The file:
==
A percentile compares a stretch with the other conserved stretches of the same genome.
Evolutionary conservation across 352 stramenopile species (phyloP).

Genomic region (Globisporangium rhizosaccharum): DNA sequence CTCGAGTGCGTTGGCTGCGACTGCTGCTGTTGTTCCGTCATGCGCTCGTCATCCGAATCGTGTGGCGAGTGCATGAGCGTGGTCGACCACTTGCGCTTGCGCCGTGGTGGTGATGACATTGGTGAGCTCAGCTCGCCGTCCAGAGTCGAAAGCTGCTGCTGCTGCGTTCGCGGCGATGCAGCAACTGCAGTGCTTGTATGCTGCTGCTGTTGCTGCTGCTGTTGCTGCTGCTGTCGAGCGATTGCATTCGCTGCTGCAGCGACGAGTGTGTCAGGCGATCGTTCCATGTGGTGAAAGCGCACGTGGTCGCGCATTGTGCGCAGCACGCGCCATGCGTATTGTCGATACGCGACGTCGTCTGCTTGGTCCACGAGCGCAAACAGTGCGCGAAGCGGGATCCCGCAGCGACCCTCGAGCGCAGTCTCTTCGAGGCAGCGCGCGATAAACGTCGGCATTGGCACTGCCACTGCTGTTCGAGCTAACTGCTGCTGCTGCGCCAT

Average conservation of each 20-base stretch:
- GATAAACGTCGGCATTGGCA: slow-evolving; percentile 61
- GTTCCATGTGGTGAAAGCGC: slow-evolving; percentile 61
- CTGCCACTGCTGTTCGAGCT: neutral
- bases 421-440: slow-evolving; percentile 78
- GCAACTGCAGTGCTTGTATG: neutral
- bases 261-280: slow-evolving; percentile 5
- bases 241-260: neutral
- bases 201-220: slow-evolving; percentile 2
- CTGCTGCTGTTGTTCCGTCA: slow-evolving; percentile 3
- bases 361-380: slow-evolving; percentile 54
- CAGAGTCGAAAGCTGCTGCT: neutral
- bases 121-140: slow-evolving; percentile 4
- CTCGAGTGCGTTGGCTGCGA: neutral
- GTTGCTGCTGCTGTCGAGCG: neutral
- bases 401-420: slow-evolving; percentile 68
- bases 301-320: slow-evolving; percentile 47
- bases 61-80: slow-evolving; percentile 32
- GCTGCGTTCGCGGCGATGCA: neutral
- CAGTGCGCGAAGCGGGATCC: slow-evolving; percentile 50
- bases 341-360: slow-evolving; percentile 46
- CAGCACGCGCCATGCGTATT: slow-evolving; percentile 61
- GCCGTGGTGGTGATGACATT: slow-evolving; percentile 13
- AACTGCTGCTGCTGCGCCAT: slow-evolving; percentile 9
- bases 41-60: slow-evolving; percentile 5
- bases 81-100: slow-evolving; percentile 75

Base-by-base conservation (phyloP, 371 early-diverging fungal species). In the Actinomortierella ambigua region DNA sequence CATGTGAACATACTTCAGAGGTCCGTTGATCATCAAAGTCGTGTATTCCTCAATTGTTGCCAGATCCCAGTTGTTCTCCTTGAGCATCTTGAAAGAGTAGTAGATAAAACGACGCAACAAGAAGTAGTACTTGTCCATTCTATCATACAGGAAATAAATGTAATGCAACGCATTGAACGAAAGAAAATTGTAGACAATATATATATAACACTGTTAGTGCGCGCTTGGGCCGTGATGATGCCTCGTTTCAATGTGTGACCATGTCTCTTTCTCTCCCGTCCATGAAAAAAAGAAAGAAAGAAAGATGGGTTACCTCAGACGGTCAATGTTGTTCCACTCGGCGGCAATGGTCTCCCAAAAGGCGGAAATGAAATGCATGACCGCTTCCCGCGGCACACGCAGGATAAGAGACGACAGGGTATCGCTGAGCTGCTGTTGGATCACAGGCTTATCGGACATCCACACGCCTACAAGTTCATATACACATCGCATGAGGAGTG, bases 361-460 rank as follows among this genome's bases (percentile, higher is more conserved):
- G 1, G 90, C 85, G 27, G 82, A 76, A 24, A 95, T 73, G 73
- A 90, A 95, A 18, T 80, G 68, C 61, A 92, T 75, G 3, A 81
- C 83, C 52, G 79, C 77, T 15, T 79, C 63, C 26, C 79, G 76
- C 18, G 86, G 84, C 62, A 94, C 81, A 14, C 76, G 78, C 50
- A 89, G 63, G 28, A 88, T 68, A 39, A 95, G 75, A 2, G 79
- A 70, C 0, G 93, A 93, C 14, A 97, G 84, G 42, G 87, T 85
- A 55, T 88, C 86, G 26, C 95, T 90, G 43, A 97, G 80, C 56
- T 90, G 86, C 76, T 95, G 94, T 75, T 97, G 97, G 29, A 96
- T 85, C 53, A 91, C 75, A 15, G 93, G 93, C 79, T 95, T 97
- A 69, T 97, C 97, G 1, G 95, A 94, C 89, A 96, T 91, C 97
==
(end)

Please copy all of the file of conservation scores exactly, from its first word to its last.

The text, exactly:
A percentile compares a stretch with the other conserved stretches of the same genome.
Evolutionary conservation across 352 stramenopile species (phyloP).

Genomic region (Globisporangium rhizosaccharum): DNA sequence CTCGAGTGCGTTGGCTGCGACTGCTGCTGTTGTTCCGTCATGCGCTCGTCATCCGAATCGTGTGGCGAGTGCATGAGCGTGGTCGACCACTTGCGCTTGCGCCGTGGTGGTGATGACATTGGTGAGCTCAGCTCGCCGTCCAGAGTCGAAAGCTGCTGCTGCTGCGTTCGCGGCGATGCAGCAACTGCAGTGCTTGTATGCTGCTGCTGTTGCTGCTGCTGTTGCTGCTGCTGTCGAGCGATTGCATTCGCTGCTGCAGCGACGAGTGTGTCAGGCGATCGTTCCATGTGGTGAAAGCGCACGTGGTCGCGCATTGTGCGCAGCACGCGCCATGCGTATTGTCGATACGCGACGTCGTCTGCTTGGTCCACGAGCGCAAACAGTGCGCGAAGCGGGATCCCGCAGCGACCCTCGAGCGCAGTCTCTTCGAGGCAGCGCGCGATAAACGTCGGCATTGGCACTGCCACTGCTGTTCGAGCTAACTGCTGCTGCTGCGCCAT

Average conservation of each 20-base stretch:
- GATAAACGTCGGCATTGGCA: slow-evolving; percentile 61
- GTTCCATGTGGTGAAAGCGC: slow-evolving; percentile 61
- CTGCCACTGCTGTTCGAGCT: neutral
- bases 421-440: slow-evolving; percentile 78
- GCAACTGCAGTGCTTGTATG: neutral
- bases 261-280: slow-evolving; percentile 5
- bases 241-260: neutral
- bases 201-220: slow-evolving; percentile 2
- CTGCTGCTGTTGTTCCGTCA: slow-evolving; percentile 3
- bases 361-380: slow-evolving; percentile 54
- CAGAGTCGAAAGCTGCTGCT: neutral
- bases 121-140: slow-evolving; percentile 4
- CTCGAGTGCGTTGGCTGCGA: neutral
- GTTGCTGCTGCTGTCGAGCG: neutral
- bases 401-420: slow-evolving; percentile 68
- bases 301-320: slow-evolving; percentile 47
- bases 61-80: slow-evolving; percentile 32
- GCTGCGTTCGCGGCGATGCA: neutral
- CAGTGCGCGAAGCGGGATCC: slow-evolving; percentile 50
- bases 341-360: slow-evolving; percentile 46
- CAGCACGCGCCATGCGTATT: slow-evolving; percentile 61
- GCCGTGGTGGTGATGACATT: slow-evolving; percentile 13
- AACTGCTGCTGCTGCGCCAT: slow-evolving; percentile 9
- bases 41-60: slow-evolving; percentile 5
- bases 81-100: slow-evolving; percentile 75

Base-by-base conservation (phyloP, 371 early-diverging fungal species). In the Actinomortierella ambigua region DNA sequence CATGTGAACATACTTCAGAGGTCCGTTGATCATCAAAGTCGTGTATTCCTCAATTGTTGCCAGATCCCAGTTGTTCTCCTTGAGCATCTTGAAAGAGTAGTAGATAAAACGACGCAACAAGAAGTAGTACTTGTCCATTCTATCATACAGGAAATAAATGTAATGCAACGCATTGAACGAAAGAAAATTGTAGACAATATATATATAACACTGTTAGTGCGCGCTTGGGCCGTGATGATGCCTCGTTTCAATGTGTGACCATGTCTCTTTCTCTCCCGTCCATGAAAAAAAGAAAGAAAGAAAGATGGGTTACCTCAGACGGTCAATGTTGTTCCACTCGGCGGCAATGGTCTCCCAAAAGGCGGAAATGAAATGCATGACCGCTTCCCGCGGCACACGCAGGATAAGAGACGACAGGGTATCGCTGAGCTGCTGTTGGATCACAGGCTTATCGGACATCCACACGCCTACAAGTTCATATACACATCGCATGAGGAGTG, bases 361-460 rank as follows among this genome's bases (percentile, higher is more conserved):
- G 1, G 90, C 85, G 27, G 82, A 76, A 24, A 95, T 73, G 73
- A 90, A 95, A 18, T 80, G 68, C 61, A 92, T 75, G 3, A 81
- C 83, C 52, G 79, C 77, T 15, T 79, C 63, C 26, C 79, G 76
- C 18, G 86, G 84, C 62, A 94, C 81, A 14, C 76, G 78, C 50
- A 89, G 63, G 28, A 88, T 68, A 39, A 95, G 75, A 2, G 79
- A 70, C 0, G 93, A 93, C 14, A 97, G 84, G 42, G 87, T 85
- A 55, T 88, C 86, G 26, C 95, T 90, G 43, A 97, G 80, C 56
- T 90, G 86, C 76, T 95, G 94, T 75, T 97, G 97, G 29, A 96
- T 85, C 53, A 91, C 75, A 15, G 93, G 93, C 79, T 95, T 97
- A 69, T 97, C 97, G 1, G 95, A 94, C 89, A 96, T 91, C 97